All mines need regular reinforcement against collapse, and Hallstatt, the world’s oldest salt mine in the Austrian Alps, is no exception — but Hallstatt is not like other mines.
Exploited for 7,000 years, the mine has yielded not only a steady supply of salt, but also archeological discoveries attesting to the existence of a rich civilization dating to the early part of the first millennium BC.
So far, less than 2 percent of the prehistoric tunnel network is thought to have been explored, with the new round of reinforcement work, which began this month, protecting the dig’s achievements, chief archeologist Hans Reschreiter said.
“Like in all the mines, the mountain puts pressure on the tunnels and they could cave in if nothing is done,” Reschreiter said.
Towering over a natural lake — today frequented by masses of tourists, particularly from Asia, who come to admire the Alpine scenery — the Hallstatt mine lies more than 800m above sea level.
The vast deposit of sea salt inside was left by the ocean that covered the region about 250 million years ago.
Among the most striking archeological discoveries was that of an 8m-long wooden staircase dating to 1100 BC, the oldest such staircase found in Europe.
“It was so well preserved that we could take it apart and reassemble it,” Reschreiter said.
Other items date back much further. Excavated in 1838, an axe made from staghorn dating from 5000 BC showed that as early as then, miners “tried hard to extract salt from here,” Reschreiter said.
In the mid-19th century, excavations revealed a necropolis that showed the site’s prominence during the early Iron Age.
The civilization became known as “Hallstatt culture,” ensuring the site’s fame.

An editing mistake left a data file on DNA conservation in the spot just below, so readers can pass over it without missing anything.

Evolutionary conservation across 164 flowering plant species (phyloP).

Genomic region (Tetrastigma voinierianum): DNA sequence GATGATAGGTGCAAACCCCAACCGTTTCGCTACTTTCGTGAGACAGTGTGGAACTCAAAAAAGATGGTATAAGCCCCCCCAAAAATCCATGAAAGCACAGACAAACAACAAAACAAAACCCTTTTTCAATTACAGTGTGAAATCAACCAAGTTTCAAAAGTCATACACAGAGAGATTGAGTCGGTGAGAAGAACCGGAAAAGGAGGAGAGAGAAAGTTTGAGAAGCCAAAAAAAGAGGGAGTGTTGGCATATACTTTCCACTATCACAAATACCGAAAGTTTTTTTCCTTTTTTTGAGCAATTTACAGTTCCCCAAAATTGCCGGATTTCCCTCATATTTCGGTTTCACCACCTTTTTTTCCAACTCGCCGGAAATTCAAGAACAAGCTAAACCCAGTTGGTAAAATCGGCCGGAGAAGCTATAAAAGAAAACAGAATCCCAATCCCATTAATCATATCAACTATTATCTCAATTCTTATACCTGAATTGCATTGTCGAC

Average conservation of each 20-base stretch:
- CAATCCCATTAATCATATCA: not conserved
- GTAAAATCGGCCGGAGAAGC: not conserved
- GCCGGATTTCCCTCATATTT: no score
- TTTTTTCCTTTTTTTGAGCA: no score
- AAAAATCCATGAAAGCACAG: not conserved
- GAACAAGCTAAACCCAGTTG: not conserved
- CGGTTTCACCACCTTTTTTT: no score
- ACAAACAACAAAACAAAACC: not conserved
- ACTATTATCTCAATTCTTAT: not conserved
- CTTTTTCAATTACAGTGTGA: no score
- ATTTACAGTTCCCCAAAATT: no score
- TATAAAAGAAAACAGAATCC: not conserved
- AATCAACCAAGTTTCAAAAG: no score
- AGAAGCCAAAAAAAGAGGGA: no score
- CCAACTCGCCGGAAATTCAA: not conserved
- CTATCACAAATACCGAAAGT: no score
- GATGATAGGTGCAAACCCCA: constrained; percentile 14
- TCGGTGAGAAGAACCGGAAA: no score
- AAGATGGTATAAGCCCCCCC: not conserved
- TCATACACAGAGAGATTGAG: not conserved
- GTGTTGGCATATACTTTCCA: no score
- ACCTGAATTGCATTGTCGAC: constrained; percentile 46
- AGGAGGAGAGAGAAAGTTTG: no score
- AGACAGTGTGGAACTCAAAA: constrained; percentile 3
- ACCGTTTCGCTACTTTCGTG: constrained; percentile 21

“Thousands of bodies have been excavated, almost all flaunting rich bronze ornaments, typically worn by only the wealthiest,” Reschreiter said. “The remains bore the marks of hard physical labor from childhood, while also showing signs of unequaled prosperity.”
Salt — long known as “white gold” — was priceless at the time, and Hallstatt produced up to 1 tonne every day, supplying “half of Europe,” Reschreiter said, adding that the difficult-to-access location “became the continent’s richest and a major platform for trading in 800 BC.”
Testifying to this are sword handles made of African ivory and Mediterranean wine bowls found at the site.
A second series of excavations — started by Vienna’s Museum of Natural History about 60 years ago — produced more surprises.
In tunnels more than 100m below the surface, archeologists discovered “unique evidence” of mining activity at an “industrial” scale during the Bronze Age, Reschreiter said.
As well as revealing wooden retaining structures more than 3,000 years old which were perfectly preserved by the salt, the excavation unearthed numerous tools, leather gloves and a rope — thick as a fist — as well as the remains of millions of wooden torches.
Also used by Celts and during the Roman era, when salt was used to pay legions stationed along the Danube River — it is the origin of the word “salary” — the mine has never stopped working since prehistoric times.
Today, about 40 people still work there, using high-pressure water to extract the equivalent of 250,000 tonnes of salt per year.
“Salt doesn’t have the same value as in antiquity anymore, but some of its new uses, such as in the pharmaceutical and chemical industries, are still highly profitable,” said Kurt Thomanek, technical director of salt supplier Salinen Austria.
Tourism linked to the archeological discoveries is also “a pillar of our activities,” Thomanek added.
Last year, about 200,000 people visited the mine.
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